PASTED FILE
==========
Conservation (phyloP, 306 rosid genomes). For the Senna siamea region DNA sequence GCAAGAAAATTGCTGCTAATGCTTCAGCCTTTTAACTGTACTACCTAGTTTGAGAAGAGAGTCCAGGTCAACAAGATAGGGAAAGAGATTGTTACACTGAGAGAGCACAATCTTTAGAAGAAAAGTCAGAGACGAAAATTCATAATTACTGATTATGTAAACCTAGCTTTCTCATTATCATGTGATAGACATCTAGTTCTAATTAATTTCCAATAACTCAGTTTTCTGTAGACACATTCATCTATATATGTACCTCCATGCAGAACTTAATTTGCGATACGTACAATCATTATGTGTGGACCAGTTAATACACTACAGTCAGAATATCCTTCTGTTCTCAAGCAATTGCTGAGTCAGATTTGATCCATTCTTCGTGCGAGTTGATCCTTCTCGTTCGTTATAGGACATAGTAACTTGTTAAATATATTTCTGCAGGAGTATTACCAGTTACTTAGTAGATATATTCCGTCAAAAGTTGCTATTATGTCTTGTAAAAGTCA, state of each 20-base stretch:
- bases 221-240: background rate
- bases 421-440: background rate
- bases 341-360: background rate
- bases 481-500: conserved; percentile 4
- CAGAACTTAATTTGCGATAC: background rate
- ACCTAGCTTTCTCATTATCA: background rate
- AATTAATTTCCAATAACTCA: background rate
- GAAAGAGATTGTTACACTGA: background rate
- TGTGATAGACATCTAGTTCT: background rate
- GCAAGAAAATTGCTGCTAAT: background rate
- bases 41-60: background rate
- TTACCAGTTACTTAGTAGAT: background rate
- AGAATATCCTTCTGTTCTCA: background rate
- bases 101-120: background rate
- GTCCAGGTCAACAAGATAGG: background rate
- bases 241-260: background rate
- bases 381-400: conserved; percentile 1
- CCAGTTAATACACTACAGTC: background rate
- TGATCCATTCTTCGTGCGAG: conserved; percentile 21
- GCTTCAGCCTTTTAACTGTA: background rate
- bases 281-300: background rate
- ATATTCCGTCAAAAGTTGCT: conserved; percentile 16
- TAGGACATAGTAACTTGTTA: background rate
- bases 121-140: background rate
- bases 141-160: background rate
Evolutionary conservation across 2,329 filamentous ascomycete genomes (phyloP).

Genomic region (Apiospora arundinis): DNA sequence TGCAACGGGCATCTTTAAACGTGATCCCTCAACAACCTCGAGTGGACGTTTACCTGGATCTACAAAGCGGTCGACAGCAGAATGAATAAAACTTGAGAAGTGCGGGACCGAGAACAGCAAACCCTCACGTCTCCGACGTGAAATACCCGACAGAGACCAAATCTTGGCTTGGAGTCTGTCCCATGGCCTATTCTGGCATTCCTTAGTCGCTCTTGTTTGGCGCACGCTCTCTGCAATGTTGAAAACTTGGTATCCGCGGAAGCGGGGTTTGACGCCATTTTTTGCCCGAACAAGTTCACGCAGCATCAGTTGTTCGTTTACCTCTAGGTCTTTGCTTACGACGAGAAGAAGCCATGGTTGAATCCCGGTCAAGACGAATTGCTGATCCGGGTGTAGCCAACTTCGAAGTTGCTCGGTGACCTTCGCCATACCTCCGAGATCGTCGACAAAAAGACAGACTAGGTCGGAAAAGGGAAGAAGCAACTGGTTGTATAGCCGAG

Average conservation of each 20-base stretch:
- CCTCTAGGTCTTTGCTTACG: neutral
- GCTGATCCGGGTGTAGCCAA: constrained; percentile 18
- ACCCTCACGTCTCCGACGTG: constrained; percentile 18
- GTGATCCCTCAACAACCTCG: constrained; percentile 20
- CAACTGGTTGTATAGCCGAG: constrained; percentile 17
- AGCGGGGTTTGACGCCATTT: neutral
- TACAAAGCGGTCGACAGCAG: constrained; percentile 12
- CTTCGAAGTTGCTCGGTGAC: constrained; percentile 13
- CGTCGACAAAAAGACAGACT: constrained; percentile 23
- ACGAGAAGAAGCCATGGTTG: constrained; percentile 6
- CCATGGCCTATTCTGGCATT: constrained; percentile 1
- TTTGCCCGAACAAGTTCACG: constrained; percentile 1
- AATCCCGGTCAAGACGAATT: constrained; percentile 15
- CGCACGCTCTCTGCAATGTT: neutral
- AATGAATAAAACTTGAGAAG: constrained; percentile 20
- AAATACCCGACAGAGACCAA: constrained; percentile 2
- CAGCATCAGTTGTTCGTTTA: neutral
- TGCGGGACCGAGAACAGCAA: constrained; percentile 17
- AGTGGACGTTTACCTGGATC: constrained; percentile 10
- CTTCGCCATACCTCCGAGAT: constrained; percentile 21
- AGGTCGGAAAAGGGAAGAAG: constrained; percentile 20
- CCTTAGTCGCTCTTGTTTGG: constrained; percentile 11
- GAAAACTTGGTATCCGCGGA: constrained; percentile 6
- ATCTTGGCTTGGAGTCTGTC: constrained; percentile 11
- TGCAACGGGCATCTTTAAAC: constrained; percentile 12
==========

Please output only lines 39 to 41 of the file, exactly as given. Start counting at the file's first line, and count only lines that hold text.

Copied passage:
- ACGAGAAGAAGCCATGGTTG: constrained; percentile 6
- CCATGGCCTATTCTGGCATT: constrained; percentile 1
- TTTGCCCGAACAAGTTCACG: constrained; percentile 1